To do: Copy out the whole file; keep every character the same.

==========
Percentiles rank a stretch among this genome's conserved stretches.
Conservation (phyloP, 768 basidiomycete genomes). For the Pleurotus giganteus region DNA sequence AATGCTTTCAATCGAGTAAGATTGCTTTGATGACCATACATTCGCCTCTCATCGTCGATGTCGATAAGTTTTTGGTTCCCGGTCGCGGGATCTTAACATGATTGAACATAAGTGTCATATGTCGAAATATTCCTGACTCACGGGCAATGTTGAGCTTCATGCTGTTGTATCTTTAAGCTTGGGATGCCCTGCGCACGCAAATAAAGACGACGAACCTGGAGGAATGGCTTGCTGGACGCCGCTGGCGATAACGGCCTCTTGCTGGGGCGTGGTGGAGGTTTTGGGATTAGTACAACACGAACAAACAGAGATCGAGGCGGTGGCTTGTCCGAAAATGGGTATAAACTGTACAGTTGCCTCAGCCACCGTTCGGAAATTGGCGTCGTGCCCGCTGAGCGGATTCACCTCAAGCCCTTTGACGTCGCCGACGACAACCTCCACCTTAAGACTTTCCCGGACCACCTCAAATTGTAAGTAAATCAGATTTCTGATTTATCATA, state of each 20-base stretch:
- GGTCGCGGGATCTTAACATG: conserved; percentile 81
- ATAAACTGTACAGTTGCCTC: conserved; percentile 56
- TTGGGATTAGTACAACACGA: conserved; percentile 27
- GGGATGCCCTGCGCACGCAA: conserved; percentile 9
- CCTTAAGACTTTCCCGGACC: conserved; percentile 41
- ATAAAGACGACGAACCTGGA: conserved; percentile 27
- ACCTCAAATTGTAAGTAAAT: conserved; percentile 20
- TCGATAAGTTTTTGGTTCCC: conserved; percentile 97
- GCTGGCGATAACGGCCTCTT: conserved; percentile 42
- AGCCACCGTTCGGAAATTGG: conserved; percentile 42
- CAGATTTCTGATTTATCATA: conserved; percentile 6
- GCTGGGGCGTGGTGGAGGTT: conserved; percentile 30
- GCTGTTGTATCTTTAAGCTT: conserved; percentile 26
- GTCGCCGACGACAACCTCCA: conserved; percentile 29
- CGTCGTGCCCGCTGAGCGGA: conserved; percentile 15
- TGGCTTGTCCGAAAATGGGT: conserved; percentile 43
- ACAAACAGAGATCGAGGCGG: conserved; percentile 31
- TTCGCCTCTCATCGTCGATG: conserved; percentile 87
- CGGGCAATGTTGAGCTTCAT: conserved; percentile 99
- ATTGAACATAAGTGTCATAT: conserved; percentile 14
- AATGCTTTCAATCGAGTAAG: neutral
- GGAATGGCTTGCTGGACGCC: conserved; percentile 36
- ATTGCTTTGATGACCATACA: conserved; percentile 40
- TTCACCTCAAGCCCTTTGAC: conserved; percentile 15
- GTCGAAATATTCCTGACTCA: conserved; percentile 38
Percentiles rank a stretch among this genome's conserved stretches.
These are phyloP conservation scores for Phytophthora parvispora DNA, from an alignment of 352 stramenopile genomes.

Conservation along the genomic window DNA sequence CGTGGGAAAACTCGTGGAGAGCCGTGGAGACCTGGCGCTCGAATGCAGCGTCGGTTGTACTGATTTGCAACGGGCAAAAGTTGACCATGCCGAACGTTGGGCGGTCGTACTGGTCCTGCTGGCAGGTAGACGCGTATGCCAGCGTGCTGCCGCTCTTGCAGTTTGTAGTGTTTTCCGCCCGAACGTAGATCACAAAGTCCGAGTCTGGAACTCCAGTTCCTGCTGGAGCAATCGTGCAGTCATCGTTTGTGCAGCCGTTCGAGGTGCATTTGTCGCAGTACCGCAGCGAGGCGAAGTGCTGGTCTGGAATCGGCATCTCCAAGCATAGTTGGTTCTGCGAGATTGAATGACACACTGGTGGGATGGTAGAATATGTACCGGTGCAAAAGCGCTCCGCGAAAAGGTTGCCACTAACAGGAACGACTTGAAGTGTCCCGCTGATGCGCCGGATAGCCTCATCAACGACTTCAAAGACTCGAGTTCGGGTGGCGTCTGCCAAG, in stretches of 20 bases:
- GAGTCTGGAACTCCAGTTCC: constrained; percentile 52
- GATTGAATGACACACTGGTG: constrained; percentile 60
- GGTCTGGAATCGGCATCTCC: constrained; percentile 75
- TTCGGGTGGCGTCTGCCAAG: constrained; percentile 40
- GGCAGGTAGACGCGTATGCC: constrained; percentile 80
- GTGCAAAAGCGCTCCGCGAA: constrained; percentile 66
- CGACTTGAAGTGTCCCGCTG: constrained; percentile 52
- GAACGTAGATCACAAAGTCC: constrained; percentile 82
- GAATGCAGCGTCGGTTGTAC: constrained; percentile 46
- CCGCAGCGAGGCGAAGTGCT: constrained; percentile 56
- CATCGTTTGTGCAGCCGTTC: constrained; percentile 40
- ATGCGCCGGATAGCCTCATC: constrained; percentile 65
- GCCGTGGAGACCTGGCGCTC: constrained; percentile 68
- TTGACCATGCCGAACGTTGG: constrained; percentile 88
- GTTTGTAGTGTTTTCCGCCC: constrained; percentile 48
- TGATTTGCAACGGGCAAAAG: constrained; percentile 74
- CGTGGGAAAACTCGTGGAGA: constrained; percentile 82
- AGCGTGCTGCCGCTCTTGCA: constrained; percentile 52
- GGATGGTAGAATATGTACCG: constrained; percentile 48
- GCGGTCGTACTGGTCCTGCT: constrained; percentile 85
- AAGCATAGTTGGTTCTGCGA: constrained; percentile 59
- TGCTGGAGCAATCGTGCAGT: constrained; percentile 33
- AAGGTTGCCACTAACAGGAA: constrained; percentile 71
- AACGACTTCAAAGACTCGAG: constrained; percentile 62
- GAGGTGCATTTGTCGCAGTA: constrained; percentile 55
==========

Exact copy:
Percentiles rank a stretch among this genome's conserved stretches.
Conservation (phyloP, 768 basidiomycete genomes). For the Pleurotus giganteus region DNA sequence AATGCTTTCAATCGAGTAAGATTGCTTTGATGACCATACATTCGCCTCTCATCGTCGATGTCGATAAGTTTTTGGTTCCCGGTCGCGGGATCTTAACATGATTGAACATAAGTGTCATATGTCGAAATATTCCTGACTCACGGGCAATGTTGAGCTTCATGCTGTTGTATCTTTAAGCTTGGGATGCCCTGCGCACGCAAATAAAGACGACGAACCTGGAGGAATGGCTTGCTGGACGCCGCTGGCGATAACGGCCTCTTGCTGGGGCGTGGTGGAGGTTTTGGGATTAGTACAACACGAACAAACAGAGATCGAGGCGGTGGCTTGTCCGAAAATGGGTATAAACTGTACAGTTGCCTCAGCCACCGTTCGGAAATTGGCGTCGTGCCCGCTGAGCGGATTCACCTCAAGCCCTTTGACGTCGCCGACGACAACCTCCACCTTAAGACTTTCCCGGACCACCTCAAATTGTAAGTAAATCAGATTTCTGATTTATCATA, state of each 20-base stretch:
- GGTCGCGGGATCTTAACATG: conserved; percentile 81
- ATAAACTGTACAGTTGCCTC: conserved; percentile 56
- TTGGGATTAGTACAACACGA: conserved; percentile 27
- GGGATGCCCTGCGCACGCAA: conserved; percentile 9
- CCTTAAGACTTTCCCGGACC: conserved; percentile 41
- ATAAAGACGACGAACCTGGA: conserved; percentile 27
- ACCTCAAATTGTAAGTAAAT: conserved; percentile 20
- TCGATAAGTTTTTGGTTCCC: conserved; percentile 97
- GCTGGCGATAACGGCCTCTT: conserved; percentile 42
- AGCCACCGTTCGGAAATTGG: conserved; percentile 42
- CAGATTTCTGATTTATCATA: conserved; percentile 6
- GCTGGGGCGTGGTGGAGGTT: conserved; percentile 30
- GCTGTTGTATCTTTAAGCTT: conserved; percentile 26
- GTCGCCGACGACAACCTCCA: conserved; percentile 29
- CGTCGTGCCCGCTGAGCGGA: conserved; percentile 15
- TGGCTTGTCCGAAAATGGGT: conserved; percentile 43
- ACAAACAGAGATCGAGGCGG: conserved; percentile 31
- TTCGCCTCTCATCGTCGATG: conserved; percentile 87
- CGGGCAATGTTGAGCTTCAT: conserved; percentile 99
- ATTGAACATAAGTGTCATAT: conserved; percentile 14
- AATGCTTTCAATCGAGTAAG: neutral
- GGAATGGCTTGCTGGACGCC: conserved; percentile 36
- ATTGCTTTGATGACCATACA: conserved; percentile 40
- TTCACCTCAAGCCCTTTGAC: conserved; percentile 15
- GTCGAAATATTCCTGACTCA: conserved; percentile 38
Percentiles rank a stretch among this genome's conserved stretches.
These are phyloP conservation scores for Phytophthora parvispora DNA, from an alignment of 352 stramenopile genomes.

Conservation along the genomic window DNA sequence CGTGGGAAAACTCGTGGAGAGCCGTGGAGACCTGGCGCTCGAATGCAGCGTCGGTTGTACTGATTTGCAACGGGCAAAAGTTGACCATGCCGAACGTTGGGCGGTCGTACTGGTCCTGCTGGCAGGTAGACGCGTATGCCAGCGTGCTGCCGCTCTTGCAGTTTGTAGTGTTTTCCGCCCGAACGTAGATCACAAAGTCCGAGTCTGGAACTCCAGTTCCTGCTGGAGCAATCGTGCAGTCATCGTTTGTGCAGCCGTTCGAGGTGCATTTGTCGCAGTACCGCAGCGAGGCGAAGTGCTGGTCTGGAATCGGCATCTCCAAGCATAGTTGGTTCTGCGAGATTGAATGACACACTGGTGGGATGGTAGAATATGTACCGGTGCAAAAGCGCTCCGCGAAAAGGTTGCCACTAACAGGAACGACTTGAAGTGTCCCGCTGATGCGCCGGATAGCCTCATCAACGACTTCAAAGACTCGAGTTCGGGTGGCGTCTGCCAAG, in stretches of 20 bases:
- GAGTCTGGAACTCCAGTTCC: constrained; percentile 52
- GATTGAATGACACACTGGTG: constrained; percentile 60
- GGTCTGGAATCGGCATCTCC: constrained; percentile 75
- TTCGGGTGGCGTCTGCCAAG: constrained; percentile 40
- GGCAGGTAGACGCGTATGCC: constrained; percentile 80
- GTGCAAAAGCGCTCCGCGAA: constrained; percentile 66
- CGACTTGAAGTGTCCCGCTG: constrained; percentile 52
- GAACGTAGATCACAAAGTCC: constrained; percentile 82
- GAATGCAGCGTCGGTTGTAC: constrained; percentile 46
- CCGCAGCGAGGCGAAGTGCT: constrained; percentile 56
- CATCGTTTGTGCAGCCGTTC: constrained; percentile 40
- ATGCGCCGGATAGCCTCATC: constrained; percentile 65
- GCCGTGGAGACCTGGCGCTC: constrained; percentile 68
- TTGACCATGCCGAACGTTGG: constrained; percentile 88
- GTTTGTAGTGTTTTCCGCCC: constrained; percentile 48
- TGATTTGCAACGGGCAAAAG: constrained; percentile 74
- CGTGGGAAAACTCGTGGAGA: constrained; percentile 82
- AGCGTGCTGCCGCTCTTGCA: constrained; percentile 52
- GGATGGTAGAATATGTACCG: constrained; percentile 48
- GCGGTCGTACTGGTCCTGCT: constrained; percentile 85
- AAGCATAGTTGGTTCTGCGA: constrained; percentile 59
- TGCTGGAGCAATCGTGCAGT: constrained; percentile 33
- AAGGTTGCCACTAACAGGAA: constrained; percentile 71
- AACGACTTCAAAGACTCGAG: constrained; percentile 62
- GAGGTGCATTTGTCGCAGTA: constrained; percentile 55